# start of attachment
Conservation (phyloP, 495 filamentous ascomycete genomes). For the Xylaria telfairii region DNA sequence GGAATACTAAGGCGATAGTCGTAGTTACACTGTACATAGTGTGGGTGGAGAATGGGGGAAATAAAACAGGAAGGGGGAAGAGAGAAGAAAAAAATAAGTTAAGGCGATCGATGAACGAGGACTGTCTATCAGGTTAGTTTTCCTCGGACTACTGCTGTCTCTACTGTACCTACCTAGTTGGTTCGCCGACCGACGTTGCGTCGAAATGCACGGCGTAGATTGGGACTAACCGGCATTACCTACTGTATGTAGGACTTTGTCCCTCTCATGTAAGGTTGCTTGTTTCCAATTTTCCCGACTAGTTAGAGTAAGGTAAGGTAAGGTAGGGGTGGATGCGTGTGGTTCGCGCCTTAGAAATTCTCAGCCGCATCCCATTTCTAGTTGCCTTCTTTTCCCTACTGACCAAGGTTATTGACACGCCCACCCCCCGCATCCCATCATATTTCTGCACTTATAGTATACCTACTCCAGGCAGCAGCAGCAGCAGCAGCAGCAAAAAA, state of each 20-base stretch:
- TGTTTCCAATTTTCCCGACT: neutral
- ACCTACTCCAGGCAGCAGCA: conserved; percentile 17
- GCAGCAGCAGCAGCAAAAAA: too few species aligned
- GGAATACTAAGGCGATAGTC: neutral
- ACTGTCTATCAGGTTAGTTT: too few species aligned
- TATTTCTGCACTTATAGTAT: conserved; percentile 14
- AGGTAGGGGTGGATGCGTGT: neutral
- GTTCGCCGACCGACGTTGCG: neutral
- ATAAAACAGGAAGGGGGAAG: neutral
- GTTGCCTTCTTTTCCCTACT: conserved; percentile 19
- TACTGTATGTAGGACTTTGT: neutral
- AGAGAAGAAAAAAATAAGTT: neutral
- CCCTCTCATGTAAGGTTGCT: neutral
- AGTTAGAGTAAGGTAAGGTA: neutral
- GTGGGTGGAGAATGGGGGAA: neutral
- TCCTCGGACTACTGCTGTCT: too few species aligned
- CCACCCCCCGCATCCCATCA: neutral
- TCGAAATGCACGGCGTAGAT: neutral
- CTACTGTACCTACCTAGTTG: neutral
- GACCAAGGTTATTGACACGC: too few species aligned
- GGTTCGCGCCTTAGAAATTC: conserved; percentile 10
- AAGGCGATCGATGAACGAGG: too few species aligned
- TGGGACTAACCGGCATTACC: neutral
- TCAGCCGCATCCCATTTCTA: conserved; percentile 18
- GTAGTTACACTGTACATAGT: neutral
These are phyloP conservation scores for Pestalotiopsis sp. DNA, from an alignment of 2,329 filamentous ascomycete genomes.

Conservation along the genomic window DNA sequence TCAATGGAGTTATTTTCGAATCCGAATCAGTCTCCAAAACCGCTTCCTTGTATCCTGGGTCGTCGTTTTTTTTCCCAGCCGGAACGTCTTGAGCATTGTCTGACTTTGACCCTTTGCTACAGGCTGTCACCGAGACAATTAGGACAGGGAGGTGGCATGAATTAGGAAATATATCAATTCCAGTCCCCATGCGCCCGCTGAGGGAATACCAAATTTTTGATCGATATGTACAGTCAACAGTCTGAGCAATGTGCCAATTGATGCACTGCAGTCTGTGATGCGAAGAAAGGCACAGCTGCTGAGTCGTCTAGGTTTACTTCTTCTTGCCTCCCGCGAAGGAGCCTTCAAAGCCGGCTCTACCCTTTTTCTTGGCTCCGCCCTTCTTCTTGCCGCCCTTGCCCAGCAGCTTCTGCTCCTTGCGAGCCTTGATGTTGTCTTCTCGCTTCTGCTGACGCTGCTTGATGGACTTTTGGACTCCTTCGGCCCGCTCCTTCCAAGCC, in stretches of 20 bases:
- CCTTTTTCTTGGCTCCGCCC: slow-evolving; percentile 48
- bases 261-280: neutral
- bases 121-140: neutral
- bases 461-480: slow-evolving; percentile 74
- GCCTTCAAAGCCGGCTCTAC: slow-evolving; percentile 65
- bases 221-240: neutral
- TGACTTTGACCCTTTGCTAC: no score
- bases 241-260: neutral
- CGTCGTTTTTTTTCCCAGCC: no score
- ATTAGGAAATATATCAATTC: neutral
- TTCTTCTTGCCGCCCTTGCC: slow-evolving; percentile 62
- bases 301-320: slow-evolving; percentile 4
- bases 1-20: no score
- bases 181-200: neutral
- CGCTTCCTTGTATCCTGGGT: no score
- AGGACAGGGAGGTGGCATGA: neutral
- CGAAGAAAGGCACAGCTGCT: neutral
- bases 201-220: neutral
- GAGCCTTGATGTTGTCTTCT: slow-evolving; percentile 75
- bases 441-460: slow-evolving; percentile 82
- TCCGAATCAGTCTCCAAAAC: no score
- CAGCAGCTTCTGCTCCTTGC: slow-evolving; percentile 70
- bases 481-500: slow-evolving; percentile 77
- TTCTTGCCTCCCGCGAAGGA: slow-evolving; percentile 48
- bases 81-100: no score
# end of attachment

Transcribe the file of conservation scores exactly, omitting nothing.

Conservation (phyloP, 495 filamentous ascomycete genomes). For the Xylaria telfairii region DNA sequence GGAATACTAAGGCGATAGTCGTAGTTACACTGTACATAGTGTGGGTGGAGAATGGGGGAAATAAAACAGGAAGGGGGAAGAGAGAAGAAAAAAATAAGTTAAGGCGATCGATGAACGAGGACTGTCTATCAGGTTAGTTTTCCTCGGACTACTGCTGTCTCTACTGTACCTACCTAGTTGGTTCGCCGACCGACGTTGCGTCGAAATGCACGGCGTAGATTGGGACTAACCGGCATTACCTACTGTATGTAGGACTTTGTCCCTCTCATGTAAGGTTGCTTGTTTCCAATTTTCCCGACTAGTTAGAGTAAGGTAAGGTAAGGTAGGGGTGGATGCGTGTGGTTCGCGCCTTAGAAATTCTCAGCCGCATCCCATTTCTAGTTGCCTTCTTTTCCCTACTGACCAAGGTTATTGACACGCCCACCCCCCGCATCCCATCATATTTCTGCACTTATAGTATACCTACTCCAGGCAGCAGCAGCAGCAGCAGCAGCAAAAAA, state of each 20-base stretch:
- TGTTTCCAATTTTCCCGACT: neutral
- ACCTACTCCAGGCAGCAGCA: conserved; percentile 17
- GCAGCAGCAGCAGCAAAAAA: too few species aligned
- GGAATACTAAGGCGATAGTC: neutral
- ACTGTCTATCAGGTTAGTTT: too few species aligned
- TATTTCTGCACTTATAGTAT: conserved; percentile 14
- AGGTAGGGGTGGATGCGTGT: neutral
- GTTCGCCGACCGACGTTGCG: neutral
- ATAAAACAGGAAGGGGGAAG: neutral
- GTTGCCTTCTTTTCCCTACT: conserved; percentile 19
- TACTGTATGTAGGACTTTGT: neutral
- AGAGAAGAAAAAAATAAGTT: neutral
- CCCTCTCATGTAAGGTTGCT: neutral
- AGTTAGAGTAAGGTAAGGTA: neutral
- GTGGGTGGAGAATGGGGGAA: neutral
- TCCTCGGACTACTGCTGTCT: too few species aligned
- CCACCCCCCGCATCCCATCA: neutral
- TCGAAATGCACGGCGTAGAT: neutral
- CTACTGTACCTACCTAGTTG: neutral
- GACCAAGGTTATTGACACGC: too few species aligned
- GGTTCGCGCCTTAGAAATTC: conserved; percentile 10
- AAGGCGATCGATGAACGAGG: too few species aligned
- TGGGACTAACCGGCATTACC: neutral
- TCAGCCGCATCCCATTTCTA: conserved; percentile 18
- GTAGTTACACTGTACATAGT: neutral
These are phyloP conservation scores for Pestalotiopsis sp. DNA, from an alignment of 2,329 filamentous ascomycete genomes.

Conservation along the genomic window DNA sequence TCAATGGAGTTATTTTCGAATCCGAATCAGTCTCCAAAACCGCTTCCTTGTATCCTGGGTCGTCGTTTTTTTTCCCAGCCGGAACGTCTTGAGCATTGTCTGACTTTGACCCTTTGCTACAGGCTGTCACCGAGACAATTAGGACAGGGAGGTGGCATGAATTAGGAAATATATCAATTCCAGTCCCCATGCGCCCGCTGAGGGAATACCAAATTTTTGATCGATATGTACAGTCAACAGTCTGAGCAATGTGCCAATTGATGCACTGCAGTCTGTGATGCGAAGAAAGGCACAGCTGCTGAGTCGTCTAGGTTTACTTCTTCTTGCCTCCCGCGAAGGAGCCTTCAAAGCCGGCTCTACCCTTTTTCTTGGCTCCGCCCTTCTTCTTGCCGCCCTTGCCCAGCAGCTTCTGCTCCTTGCGAGCCTTGATGTTGTCTTCTCGCTTCTGCTGACGCTGCTTGATGGACTTTTGGACTCCTTCGGCCCGCTCCTTCCAAGCC, in stretches of 20 bases:
- CCTTTTTCTTGGCTCCGCCC: slow-evolving; percentile 48
- bases 261-280: neutral
- bases 121-140: neutral
- bases 461-480: slow-evolving; percentile 74
- GCCTTCAAAGCCGGCTCTAC: slow-evolving; percentile 65
- bases 221-240: neutral
- TGACTTTGACCCTTTGCTAC: no score
- bases 241-260: neutral
- CGTCGTTTTTTTTCCCAGCC: no score
- ATTAGGAAATATATCAATTC: neutral
- TTCTTCTTGCCGCCCTTGCC: slow-evolving; percentile 62
- bases 301-320: slow-evolving; percentile 4
- bases 1-20: no score
- bases 181-200: neutral
- CGCTTCCTTGTATCCTGGGT: no score
- AGGACAGGGAGGTGGCATGA: neutral
- CGAAGAAAGGCACAGCTGCT: neutral
- bases 201-220: neutral
- GAGCCTTGATGTTGTCTTCT: slow-evolving; percentile 75
- bases 441-460: slow-evolving; percentile 82
- TCCGAATCAGTCTCCAAAAC: no score
- CAGCAGCTTCTGCTCCTTGC: slow-evolving; percentile 70
- bases 481-500: slow-evolving; percentile 77
- TTCTTGCCTCCCGCGAAGGA: slow-evolving; percentile 48
- bases 81-100: no score